Mitch Christensen is Chief Veterinary Officer and leads Topigs Norsvin Global Veterinary Services team. The veterinary team develop and strengthen the health, diagnostic monitoring, and biosecurity plans of nucleus, multiplier, and boar stud farms. They provide vital support for our customers and partners.
Mitch’s tips to reduce the use of antibiotics in production
- Strengthen biosecurity.
Poor biosecurity will result in the introduction of new pathogens like PRRS, M. hyopneumoniae, APP, etc. These new health challenges often result in the need for increased antibiotic usage. Stay proactive and prevent the entry through good biosecurity.
- Maximize colostrum intake in all piglets.
Colostrum is critical to getting the piglet the antibodies it needs to thrive. Implement procedures that maximize colostrum intake like split suckling. Marking pigs that are visually seen suckling can also help target assistance to the pigs that need extra assistance.
- Discontinue standard whole herd treatments.
Standard herd medications often hide the root problem. Spend time investigating and implementing solutions that decrease the need for treatment (internal biosecurity, all-in all-out, feeding strategies, improved sanitation, etc.)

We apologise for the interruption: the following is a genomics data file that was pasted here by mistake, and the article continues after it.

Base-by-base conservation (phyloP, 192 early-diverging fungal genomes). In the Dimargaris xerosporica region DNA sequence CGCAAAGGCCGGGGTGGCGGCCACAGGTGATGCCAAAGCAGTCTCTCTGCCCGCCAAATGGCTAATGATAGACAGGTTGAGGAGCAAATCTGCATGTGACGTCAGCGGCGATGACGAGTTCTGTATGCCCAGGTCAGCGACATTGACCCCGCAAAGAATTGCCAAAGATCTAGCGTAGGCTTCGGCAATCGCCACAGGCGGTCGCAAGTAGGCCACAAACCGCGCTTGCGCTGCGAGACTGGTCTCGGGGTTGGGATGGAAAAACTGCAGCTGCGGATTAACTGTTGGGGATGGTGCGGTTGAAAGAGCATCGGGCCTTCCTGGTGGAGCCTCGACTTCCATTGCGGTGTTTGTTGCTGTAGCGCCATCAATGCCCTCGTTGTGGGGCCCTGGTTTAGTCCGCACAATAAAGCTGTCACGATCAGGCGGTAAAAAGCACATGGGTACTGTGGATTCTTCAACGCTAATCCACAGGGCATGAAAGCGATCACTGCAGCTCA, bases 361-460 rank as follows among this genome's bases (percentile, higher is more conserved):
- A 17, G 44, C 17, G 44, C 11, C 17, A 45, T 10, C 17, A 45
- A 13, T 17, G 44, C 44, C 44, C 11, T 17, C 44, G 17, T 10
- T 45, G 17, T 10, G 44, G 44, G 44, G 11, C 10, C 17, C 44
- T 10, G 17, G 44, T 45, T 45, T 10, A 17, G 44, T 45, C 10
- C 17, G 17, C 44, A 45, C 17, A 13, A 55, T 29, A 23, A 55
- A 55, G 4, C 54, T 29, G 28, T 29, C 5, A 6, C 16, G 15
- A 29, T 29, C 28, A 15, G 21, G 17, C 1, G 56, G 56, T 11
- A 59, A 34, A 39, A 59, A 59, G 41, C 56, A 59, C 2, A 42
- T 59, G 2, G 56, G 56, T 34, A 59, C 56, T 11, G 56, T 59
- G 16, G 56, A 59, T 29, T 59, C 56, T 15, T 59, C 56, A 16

- Tailormade vaccination programs.
Every farm is different so the same vaccine program will not work with every herd. Having your herd veterinarian perform necropsies, serologic investigations, and slaughter checks are ways to identify the predominate pathogens challenging your pigs.
- Improve gilt acclimation.
Internally produced gilts are ideal for matching the immune status of your herd. However, when there is a need for introducing external gilts, proper acclimatization and a cool-down period are necessary to balance the health status in the sow herd. Maintaining this balance can help prevent vertical transmission downstream and the quality of colostrum is optimized.